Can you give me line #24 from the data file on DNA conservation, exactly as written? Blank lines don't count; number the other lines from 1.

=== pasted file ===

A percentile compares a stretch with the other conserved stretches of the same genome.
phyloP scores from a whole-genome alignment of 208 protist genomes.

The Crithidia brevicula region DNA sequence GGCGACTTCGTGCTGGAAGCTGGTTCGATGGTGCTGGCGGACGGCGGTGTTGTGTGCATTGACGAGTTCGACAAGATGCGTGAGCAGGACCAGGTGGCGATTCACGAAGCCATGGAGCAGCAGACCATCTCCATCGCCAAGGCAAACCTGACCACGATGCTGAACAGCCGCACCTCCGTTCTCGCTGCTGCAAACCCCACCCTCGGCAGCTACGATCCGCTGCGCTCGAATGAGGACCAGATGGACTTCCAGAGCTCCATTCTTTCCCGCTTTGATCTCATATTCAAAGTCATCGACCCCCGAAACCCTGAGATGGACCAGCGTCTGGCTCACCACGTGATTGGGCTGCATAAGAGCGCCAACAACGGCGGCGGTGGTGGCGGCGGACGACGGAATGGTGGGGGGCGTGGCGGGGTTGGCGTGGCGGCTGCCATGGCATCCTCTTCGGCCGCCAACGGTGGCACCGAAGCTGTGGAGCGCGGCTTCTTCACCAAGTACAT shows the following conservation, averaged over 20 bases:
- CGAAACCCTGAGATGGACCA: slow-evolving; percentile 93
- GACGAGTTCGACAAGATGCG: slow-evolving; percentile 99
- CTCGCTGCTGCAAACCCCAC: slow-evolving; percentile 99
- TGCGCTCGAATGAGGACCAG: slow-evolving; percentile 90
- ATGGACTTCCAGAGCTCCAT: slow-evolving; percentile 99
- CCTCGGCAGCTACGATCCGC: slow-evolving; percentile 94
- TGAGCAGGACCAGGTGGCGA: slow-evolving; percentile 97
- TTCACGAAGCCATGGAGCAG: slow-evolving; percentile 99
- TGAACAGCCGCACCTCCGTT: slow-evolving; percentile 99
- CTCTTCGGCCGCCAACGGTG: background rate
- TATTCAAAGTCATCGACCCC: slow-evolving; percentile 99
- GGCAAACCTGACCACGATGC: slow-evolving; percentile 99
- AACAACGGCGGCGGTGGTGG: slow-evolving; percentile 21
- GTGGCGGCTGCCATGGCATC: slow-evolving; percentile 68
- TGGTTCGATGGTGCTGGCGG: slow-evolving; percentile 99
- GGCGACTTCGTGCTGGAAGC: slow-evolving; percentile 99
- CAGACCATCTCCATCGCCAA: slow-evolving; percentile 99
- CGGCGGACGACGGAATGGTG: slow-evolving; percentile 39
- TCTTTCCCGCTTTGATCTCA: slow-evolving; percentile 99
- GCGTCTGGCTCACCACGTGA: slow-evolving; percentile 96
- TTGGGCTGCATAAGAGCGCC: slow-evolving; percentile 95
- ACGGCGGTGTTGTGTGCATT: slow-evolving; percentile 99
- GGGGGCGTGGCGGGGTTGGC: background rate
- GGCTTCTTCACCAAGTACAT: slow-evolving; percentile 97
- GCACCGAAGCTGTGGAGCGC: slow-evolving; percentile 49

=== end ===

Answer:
- TTGGGCTGCATAAGAGCGCC: slow-evolving; percentile 95